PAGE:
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WeedSmart agronomist set to tackle high rainfall zone weeds

Every locality has its own spectrum of weeds, and growers face different opportunities and challenges regarding the control tactics they can employ.
The WeedSmart Big 6 approach is a practical way to ensure that an integrated weed management program is put in place that disrupts weed seed production and the evolution of herbicide resistance.
Commencing in January 2021, Jana Dixon has joined the WeedSmart team of extension agronomists, with a focus on applying the Big 6 to manage weeds in the high rainfall cropping systems of southern Australia – from Esperance in WA to south-eastern SA, Tasmania and south-western Victoria.
Jana will add to the dedicated and experienced extension agronomists on the WeedSmart team with Peter Newman in the Western region, Chris Davey in the South, Greg and Kirrily Condon in the East and Paul McIntosh in the North.
Jana Dixon has joined the WeedSmart team of extension agronomists, with a focus on applying the Big 6 to manage weeds in the high rainfall cropping systems of southern Australia – from Esperance in WA to south-eastern SA, Tasmania and south-western Victoria.
Jana hails from the Mid North of SA, and began working at Pinion Advisory (previously Rural Directions) while she was studying agriculture at the University of Adelaide. She has been employed full-time at Pinion Advisory since January 2019 as an agribusiness consultant, based in Clare, and spends most of her time delivering agronomy and farm business advice to clients from a wide range of cropping regions in South Australia.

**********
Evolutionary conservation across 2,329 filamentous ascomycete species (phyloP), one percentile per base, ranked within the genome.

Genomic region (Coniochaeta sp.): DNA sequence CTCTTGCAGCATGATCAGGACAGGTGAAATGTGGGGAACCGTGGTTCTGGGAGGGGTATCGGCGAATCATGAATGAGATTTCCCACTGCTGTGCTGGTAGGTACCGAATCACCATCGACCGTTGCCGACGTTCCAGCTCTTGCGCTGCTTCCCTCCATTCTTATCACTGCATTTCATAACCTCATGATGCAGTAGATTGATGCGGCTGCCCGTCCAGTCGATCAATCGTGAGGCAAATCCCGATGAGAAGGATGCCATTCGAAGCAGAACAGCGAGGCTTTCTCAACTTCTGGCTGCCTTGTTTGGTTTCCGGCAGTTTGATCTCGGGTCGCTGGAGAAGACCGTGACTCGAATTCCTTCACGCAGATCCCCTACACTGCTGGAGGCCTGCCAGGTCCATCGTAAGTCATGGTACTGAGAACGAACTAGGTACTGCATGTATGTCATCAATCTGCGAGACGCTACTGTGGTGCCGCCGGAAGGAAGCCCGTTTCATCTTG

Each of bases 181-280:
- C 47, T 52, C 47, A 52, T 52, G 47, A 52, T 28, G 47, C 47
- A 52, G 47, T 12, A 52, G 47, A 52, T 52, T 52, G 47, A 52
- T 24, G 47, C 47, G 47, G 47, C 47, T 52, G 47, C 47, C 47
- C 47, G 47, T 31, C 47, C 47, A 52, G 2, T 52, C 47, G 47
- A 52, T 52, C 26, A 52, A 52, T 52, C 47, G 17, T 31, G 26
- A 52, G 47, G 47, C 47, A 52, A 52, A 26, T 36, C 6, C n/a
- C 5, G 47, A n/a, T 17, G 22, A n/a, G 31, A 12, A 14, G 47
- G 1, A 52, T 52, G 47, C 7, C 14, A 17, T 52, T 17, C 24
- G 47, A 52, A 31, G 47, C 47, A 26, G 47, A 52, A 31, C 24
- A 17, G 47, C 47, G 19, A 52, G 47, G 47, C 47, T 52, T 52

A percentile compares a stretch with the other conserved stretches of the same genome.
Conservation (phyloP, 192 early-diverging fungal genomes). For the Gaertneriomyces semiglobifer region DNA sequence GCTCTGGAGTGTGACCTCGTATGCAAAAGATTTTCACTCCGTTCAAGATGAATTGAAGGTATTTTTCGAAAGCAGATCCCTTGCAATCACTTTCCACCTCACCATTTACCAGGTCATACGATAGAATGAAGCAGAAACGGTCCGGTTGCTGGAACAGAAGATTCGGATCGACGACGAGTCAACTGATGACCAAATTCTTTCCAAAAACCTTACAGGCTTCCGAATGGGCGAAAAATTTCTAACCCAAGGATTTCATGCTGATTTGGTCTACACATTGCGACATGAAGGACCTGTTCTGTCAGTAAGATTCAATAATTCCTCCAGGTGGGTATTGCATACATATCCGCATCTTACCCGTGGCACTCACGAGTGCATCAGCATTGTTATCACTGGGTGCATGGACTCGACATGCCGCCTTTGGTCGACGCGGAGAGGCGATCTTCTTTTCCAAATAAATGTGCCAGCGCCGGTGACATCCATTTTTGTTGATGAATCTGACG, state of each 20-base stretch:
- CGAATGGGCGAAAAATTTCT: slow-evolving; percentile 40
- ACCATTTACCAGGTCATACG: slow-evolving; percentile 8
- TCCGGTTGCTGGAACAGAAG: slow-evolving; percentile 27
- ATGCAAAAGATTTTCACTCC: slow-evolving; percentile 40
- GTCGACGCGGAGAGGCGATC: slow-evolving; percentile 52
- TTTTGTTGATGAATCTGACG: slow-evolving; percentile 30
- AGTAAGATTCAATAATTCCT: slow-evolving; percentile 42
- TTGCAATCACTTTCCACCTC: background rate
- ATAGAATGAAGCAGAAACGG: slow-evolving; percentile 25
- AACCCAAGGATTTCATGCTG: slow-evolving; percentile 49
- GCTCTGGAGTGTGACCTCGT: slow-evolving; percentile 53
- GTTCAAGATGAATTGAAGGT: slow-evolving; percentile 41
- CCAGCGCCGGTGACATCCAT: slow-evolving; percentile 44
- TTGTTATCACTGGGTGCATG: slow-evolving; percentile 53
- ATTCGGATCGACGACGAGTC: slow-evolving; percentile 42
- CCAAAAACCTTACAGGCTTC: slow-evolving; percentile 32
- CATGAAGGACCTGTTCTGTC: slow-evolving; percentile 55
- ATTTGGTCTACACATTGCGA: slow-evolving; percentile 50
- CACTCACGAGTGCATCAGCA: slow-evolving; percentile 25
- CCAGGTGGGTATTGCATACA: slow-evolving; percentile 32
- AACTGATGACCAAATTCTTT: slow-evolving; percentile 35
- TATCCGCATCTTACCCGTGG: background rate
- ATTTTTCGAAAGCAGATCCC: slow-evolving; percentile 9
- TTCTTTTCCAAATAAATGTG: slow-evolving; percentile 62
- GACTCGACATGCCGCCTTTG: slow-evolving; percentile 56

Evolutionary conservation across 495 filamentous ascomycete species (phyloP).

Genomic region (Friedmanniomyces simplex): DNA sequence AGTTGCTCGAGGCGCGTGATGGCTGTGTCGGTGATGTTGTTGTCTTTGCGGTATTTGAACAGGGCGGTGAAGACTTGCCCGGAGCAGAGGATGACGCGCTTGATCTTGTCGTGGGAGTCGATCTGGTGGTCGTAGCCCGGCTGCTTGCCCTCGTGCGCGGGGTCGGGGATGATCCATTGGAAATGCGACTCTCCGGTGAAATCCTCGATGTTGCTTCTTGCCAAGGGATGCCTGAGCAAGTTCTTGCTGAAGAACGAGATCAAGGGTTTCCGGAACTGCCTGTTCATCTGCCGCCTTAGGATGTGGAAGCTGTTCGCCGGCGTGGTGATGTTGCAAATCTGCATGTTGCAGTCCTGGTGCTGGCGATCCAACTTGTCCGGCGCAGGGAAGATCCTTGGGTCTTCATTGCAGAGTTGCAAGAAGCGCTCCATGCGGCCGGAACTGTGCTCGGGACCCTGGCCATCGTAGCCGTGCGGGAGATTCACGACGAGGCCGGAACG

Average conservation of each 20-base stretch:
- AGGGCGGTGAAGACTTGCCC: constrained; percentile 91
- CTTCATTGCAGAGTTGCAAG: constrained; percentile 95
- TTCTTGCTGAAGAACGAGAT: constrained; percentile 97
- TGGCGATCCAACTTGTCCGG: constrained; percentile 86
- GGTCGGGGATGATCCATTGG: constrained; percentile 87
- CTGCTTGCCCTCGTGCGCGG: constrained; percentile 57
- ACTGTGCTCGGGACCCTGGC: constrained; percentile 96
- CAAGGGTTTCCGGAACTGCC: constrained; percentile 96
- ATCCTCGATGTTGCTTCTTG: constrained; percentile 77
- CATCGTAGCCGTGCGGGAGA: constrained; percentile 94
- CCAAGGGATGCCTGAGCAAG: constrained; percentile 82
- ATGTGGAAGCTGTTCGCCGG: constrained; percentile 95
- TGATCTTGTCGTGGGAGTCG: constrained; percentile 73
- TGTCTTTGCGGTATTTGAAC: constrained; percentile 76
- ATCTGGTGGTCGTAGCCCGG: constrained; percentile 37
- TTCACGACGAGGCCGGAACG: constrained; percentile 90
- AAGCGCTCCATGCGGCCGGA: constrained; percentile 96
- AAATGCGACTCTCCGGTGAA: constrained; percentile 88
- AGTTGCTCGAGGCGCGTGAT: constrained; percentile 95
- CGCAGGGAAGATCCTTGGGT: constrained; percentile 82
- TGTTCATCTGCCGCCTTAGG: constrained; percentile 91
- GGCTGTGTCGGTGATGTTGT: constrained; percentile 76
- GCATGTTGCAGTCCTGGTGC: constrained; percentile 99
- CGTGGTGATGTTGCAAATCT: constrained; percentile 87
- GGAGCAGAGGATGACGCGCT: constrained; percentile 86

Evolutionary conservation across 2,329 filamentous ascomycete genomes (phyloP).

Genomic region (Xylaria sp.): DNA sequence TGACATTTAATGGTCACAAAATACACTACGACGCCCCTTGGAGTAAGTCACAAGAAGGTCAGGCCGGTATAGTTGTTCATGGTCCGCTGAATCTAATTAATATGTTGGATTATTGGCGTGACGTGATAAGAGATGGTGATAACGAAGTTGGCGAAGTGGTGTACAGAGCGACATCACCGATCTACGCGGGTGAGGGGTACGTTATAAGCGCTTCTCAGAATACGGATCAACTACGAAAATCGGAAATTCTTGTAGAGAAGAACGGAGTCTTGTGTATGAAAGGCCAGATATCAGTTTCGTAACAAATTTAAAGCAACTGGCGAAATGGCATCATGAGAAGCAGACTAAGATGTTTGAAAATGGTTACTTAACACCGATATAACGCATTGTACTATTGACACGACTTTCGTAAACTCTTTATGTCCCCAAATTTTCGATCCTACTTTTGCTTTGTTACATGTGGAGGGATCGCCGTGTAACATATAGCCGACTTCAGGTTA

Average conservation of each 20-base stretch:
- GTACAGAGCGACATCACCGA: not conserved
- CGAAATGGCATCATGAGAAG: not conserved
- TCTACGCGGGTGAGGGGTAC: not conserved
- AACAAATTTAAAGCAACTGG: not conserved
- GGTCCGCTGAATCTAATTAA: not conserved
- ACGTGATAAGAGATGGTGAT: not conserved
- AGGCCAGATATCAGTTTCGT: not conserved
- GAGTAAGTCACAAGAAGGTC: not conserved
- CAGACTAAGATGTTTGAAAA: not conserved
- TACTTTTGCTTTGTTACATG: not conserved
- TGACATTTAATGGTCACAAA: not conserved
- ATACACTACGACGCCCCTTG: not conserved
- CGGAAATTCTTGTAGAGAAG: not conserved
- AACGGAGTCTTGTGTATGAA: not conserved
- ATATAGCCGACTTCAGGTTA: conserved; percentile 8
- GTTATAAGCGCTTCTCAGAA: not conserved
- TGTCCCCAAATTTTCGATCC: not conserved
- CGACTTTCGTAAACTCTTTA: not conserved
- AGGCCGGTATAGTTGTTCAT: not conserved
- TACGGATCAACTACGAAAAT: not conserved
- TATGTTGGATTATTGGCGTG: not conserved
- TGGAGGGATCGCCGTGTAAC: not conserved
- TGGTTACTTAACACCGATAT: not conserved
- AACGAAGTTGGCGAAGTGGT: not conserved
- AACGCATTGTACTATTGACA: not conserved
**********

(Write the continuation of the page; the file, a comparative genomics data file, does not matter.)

Pinion Advisory is a foundation WeedSmart sponsor and Jana has been involved in two WeedSmart Week events already – the first as a participant and grower group organiser at the Horsham event in 2019 and then as the local organiser for WeedSmart Week 2020 in Clare.
In welcoming her to the WeedSmart team, program manager Lisa Mayer says Jana brings energy, commitment and insight to deliver communications focussed on the southern region’s high rainfall regions.
“Growers in the southern high rainfall zones are facing some serious issues with herbicide resistance influencing their farming decisions,” says Ms Mayer. “Jana will be engaging with agronomists, growers and researchers in each of the distinct high rainfall zones to understand the complexities and look for practical ways to apply the WeedSmart Big 6 in various cropping scenarios.”
“We plan to deliver WeedSmart Week in Esperance, part of Western Australia’s high rainfall cropping zone, in August 2021 and Jana will play a key role in the planning and delivering of our annual 3-day flagship event.”
Jana says her experience with the WeedSmart program has been very positive and she has been particularly impressed with the support the program has from all sectors of the grains industry.